One well-researched and documented benefit of massage therapy is its ability to boost of the body’s own defense against disease – the immune system. Good health depends on a well-functioning immune system. But many suffer such severe impairment of their immune systems that the body’s own defense system actually turns on their own bodies and becomes the cause rather than the prevention of disease.
What Are Autoimmune Diseases?
There is a wide range—between eighty and one-hundred-twenty conditions— known generally as autoimmune disease. These include rheumatoid arthritis, lupus, celiac disease, multiple sclerosis, and possibly even fibromyalgia. An estimated 50 million Americans suffer from some form of autoimmune disease, or one-sixth of the population, including children, adults and the elderly. Women represent 75 percent of those affected. Causes include viruses such as Epstein-Barr, Coxsackievirus B and Herpes Simplex, as well as some bacteria and protozoa. Environmental conditions also can contribute.
Clinically speaking, an autoimmune disease is a breakdown of self-tolerance, the body’s ability to distinguish its own cells from foreign invaders—antigens and pathogens. The body attacks its own cells because of an inability of white blood cells to read protein markers upon cell membranes.
How Massage Can Help
Unlike most other conditions, autoimmune diseases require some modification of general massage techniques. First of all, deeper pressure isn’t necessarily more beneficial. Sometimes the lightest touch or gentle settings in a massage chair can provide the most profound benefits, particularly if you are carrying a lot of inflammation. Also, “No pain no gain” doesn’t apply here. If anything feels uncomfortable during a massage treatment, back off.
Third, unlike some guidelines in other situations, shorter treatments may be better, especially at first. Consider thirty-minute sessions to start with. Fourth, schedule self-care after a massage. It’s best to avoid strenuous activity, drink lots of water, and do something to support your body’s natural detox pathways, like taking an Epsom salt bath. This will double the benefit by extending the relaxation, while support the healing potential of your massage.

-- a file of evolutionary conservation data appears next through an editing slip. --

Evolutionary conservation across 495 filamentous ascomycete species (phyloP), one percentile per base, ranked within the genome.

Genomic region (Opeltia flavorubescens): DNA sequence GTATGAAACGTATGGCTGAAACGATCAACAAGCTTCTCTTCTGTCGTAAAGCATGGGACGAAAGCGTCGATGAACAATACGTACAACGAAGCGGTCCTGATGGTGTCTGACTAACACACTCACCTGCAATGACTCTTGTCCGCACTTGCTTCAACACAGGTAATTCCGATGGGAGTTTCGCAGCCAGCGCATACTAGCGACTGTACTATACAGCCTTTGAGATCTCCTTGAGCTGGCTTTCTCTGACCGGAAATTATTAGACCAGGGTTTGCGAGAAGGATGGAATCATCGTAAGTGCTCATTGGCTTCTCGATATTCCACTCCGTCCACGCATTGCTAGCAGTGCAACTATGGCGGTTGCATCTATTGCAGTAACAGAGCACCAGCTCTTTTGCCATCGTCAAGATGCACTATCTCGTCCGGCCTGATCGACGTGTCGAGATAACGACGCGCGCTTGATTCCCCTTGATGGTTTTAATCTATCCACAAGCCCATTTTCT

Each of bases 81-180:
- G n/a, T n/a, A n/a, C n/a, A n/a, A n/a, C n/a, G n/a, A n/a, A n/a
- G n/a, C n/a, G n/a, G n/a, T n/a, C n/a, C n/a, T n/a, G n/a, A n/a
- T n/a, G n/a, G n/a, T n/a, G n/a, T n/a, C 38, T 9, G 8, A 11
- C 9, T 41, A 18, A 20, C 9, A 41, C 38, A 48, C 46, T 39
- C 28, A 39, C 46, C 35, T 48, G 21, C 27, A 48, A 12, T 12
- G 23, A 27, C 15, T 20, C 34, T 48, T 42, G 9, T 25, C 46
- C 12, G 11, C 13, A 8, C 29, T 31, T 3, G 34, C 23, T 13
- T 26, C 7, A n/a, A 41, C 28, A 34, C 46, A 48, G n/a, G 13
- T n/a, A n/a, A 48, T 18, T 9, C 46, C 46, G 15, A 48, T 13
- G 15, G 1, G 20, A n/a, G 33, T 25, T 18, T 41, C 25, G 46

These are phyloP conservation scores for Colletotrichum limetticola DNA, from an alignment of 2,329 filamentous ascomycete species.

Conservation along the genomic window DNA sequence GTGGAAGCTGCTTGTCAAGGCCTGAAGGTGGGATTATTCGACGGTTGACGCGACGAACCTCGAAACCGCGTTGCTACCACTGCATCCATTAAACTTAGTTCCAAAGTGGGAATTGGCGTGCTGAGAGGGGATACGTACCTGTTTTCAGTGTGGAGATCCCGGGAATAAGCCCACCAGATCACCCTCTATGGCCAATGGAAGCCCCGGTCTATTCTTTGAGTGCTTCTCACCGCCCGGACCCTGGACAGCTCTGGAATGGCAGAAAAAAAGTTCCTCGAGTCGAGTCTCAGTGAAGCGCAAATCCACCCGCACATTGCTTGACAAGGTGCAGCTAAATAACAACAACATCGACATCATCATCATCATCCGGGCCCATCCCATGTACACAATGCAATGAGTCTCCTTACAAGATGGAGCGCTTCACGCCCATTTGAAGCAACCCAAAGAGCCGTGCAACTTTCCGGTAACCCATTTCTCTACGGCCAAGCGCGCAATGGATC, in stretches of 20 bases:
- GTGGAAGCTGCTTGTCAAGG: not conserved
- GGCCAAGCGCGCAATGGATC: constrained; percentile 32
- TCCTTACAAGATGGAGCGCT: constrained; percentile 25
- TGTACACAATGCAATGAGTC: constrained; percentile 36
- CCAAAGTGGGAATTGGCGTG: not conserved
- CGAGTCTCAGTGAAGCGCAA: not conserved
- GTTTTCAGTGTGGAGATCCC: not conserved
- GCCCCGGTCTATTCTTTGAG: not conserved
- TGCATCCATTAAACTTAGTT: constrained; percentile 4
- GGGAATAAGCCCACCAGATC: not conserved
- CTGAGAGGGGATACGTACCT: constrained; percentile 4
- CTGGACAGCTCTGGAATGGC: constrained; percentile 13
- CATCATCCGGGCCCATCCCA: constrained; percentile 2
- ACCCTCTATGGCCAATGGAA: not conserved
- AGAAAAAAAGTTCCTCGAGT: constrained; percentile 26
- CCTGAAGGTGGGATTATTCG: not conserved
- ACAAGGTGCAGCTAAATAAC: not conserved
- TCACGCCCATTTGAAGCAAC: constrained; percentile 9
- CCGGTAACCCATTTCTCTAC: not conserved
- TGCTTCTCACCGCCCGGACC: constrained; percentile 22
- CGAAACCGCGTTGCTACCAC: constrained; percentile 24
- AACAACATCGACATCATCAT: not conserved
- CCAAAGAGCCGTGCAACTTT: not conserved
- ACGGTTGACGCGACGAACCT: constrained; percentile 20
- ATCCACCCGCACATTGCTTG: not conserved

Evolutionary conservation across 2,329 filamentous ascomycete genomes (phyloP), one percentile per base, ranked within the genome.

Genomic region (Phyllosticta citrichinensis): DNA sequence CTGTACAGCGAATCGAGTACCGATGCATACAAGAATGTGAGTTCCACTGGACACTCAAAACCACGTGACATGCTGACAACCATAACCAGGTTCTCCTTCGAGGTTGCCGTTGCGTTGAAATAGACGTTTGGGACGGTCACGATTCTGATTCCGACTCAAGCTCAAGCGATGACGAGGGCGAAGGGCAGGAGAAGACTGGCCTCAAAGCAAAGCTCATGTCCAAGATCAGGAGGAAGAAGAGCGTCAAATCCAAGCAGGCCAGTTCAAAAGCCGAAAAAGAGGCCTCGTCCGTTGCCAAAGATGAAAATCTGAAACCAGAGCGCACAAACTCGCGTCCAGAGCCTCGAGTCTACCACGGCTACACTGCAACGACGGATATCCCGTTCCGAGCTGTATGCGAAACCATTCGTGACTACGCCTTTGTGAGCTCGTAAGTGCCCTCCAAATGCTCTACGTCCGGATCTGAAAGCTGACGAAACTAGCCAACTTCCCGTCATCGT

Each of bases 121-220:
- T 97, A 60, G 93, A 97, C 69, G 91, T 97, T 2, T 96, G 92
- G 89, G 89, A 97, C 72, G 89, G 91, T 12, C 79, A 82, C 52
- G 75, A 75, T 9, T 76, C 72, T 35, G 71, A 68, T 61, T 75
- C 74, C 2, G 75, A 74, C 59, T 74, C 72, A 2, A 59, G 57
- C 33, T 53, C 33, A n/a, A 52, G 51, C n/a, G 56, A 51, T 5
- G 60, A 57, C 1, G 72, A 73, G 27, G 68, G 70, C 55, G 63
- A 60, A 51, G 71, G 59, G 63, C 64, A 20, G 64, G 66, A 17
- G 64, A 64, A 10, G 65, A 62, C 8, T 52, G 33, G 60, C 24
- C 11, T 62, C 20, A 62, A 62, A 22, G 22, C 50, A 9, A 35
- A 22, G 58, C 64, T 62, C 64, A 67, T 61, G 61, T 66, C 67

One woman with MS, Alsinia Hutzler of Phoenix, Arizona, who receives regular massage therapy and other types of bodywork, says they have benefitted her in many ways.
“I am a 47-year-old woman living a productive life with relapsing remitting MS,” she said. “Life with MS is day-to-day, but with the help of massage therapy, I do very well.”
Autoimmune disease can be debilitating and may trigger psychological side-effects that make it even more difficult to bear. Massage, including treatment provided by a premium massage chair, can provide both immediate and long-term relief.
“Understanding Autoimmune Diseases and How the Bodywork Therapist May Help.” CenterPoint Massage Shiatsu Therapy School and Clinic, 13 Apr. 2018, www.centerpointmn.com/understanding-autoimmune-diseases-bodywork-therapist-may-help/.
Gialelis, Jimmy. “Autoimmune Disease: A Breakdown of Self-Tolerance.” MASSAGE Magazine, Massage Magazine, 20 Apr. 2017, www.massagemag.com/autoimmune-disease-breakdown-self-tolerance-44558/.
Laird, Eileen. “Is Massage Therapy Beneficial for People with Autoimmune Disease?” Phoenix Helix, 4 Mar. 2018, www.phoenixhelix.com/2016/04/16/is-massage-therapy-beneficial-for-people-with-autoimmune-disease/.